As another answerer provided, Neutron stars already do this. So, I'm going to alter my answer somewhat to address whether there are other means by which a star-like object may exist, besides the one we already know about. In that regard, I'm afraid my ultimate answer to this is going to be 'No' or at least 'Not with our current laws and/or understanding of ...


40

How would this be possible? It would not, for a range of reasons. For the stars to coexist in such a system, they would have to be arranged in a way similar to planets in our own solar system. They cannot share orbits - two planets sharing an orbit, even in lagrangian points, are not stable over geological time. But five light-days is just too tight. ...


39

If they're avoiding both the heat of the day and the cold of the night then there are dawn and dusk people. Most likely you have four main groups, two who move constantly and two who move and settle for long periods. The dawn tribe will move until they start seeing stars, then it's time to settle until the heat of the day catches up with them. The evening ...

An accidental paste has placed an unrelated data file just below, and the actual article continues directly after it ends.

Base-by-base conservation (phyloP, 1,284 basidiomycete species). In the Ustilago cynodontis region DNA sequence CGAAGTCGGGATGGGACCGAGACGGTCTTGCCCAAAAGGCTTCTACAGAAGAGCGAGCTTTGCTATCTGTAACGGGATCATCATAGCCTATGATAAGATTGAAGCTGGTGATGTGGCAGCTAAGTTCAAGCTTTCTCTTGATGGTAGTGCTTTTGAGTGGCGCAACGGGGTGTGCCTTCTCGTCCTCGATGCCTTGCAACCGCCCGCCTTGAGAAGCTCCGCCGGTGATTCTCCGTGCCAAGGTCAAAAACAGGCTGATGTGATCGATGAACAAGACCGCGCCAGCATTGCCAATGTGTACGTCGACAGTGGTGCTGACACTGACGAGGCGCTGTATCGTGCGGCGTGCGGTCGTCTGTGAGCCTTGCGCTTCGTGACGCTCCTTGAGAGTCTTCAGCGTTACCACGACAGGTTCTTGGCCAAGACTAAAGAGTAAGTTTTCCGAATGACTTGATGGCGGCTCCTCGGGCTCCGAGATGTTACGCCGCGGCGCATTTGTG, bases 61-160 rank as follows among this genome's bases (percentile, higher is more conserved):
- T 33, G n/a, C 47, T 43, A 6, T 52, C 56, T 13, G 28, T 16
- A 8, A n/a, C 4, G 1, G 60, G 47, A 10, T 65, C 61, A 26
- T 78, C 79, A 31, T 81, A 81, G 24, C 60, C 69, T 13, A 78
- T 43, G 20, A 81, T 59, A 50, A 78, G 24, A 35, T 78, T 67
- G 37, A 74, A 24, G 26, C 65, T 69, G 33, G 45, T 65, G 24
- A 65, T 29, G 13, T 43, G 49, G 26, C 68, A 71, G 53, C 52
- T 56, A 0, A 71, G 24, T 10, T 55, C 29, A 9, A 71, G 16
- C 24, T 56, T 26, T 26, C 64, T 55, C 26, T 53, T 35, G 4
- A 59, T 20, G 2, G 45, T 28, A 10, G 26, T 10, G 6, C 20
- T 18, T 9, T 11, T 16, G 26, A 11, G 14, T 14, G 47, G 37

39

Wormhole [A,C,D,E,F,G] A traversalable wormhole would be an excellent mechanism to remove mass from the sun. A wormhole is consistent with general relativity while avoiding all of the pitfalls of violently moving mass from the center of the solar system (which could cause all kinds of orbital perturbations that would be chaotic or even fatal). [B] Would ...


38

You can always drop a chunk of degenerate white dwarf into it. If the mass of the target star + your bomb is greater than the Chandrasekhar limit it makes a pop that would startle some people. You would need at least a .4 solar mass object to do this. Operation Giant Steelie Procure a solid mass of iron .01 times the mass of the sun get it spinning until ...


35

I recommend Celestia (https://celestiaproject.net/). This is a very detailed (and free) astronomy simulator that lets you view planets, stars, constellations, etc. from any angle. You can view stars from other stars, even outside the galaxy. It's available for Windows, Linux and Mac OS. Looking at 18 Scorpii from the direction of Earth (1.75 AU away): ...


34

For big stars with the right supernova conditions, yes. First a note. There are several types of supernova. In general, a Type I supernova doesn't leave much behind. Thus it is pointless to ask whether the planet exists with a minimal orbital disruption as there is nothing to orbit. A Type II supernova generally does leave something behind, like a neutron ...


34

Phil Plait of the Bad Astronomy fame: Why are there no green stars: "The fault lies not in the stars (well, not entirely), but within ourselves". Followup: Green objects in space: "So, maybe, maybe, there is one intrinsically green star, but even then it’s controversial". But is there a star that’s intrinsically green? Zubeneschamali is the second ...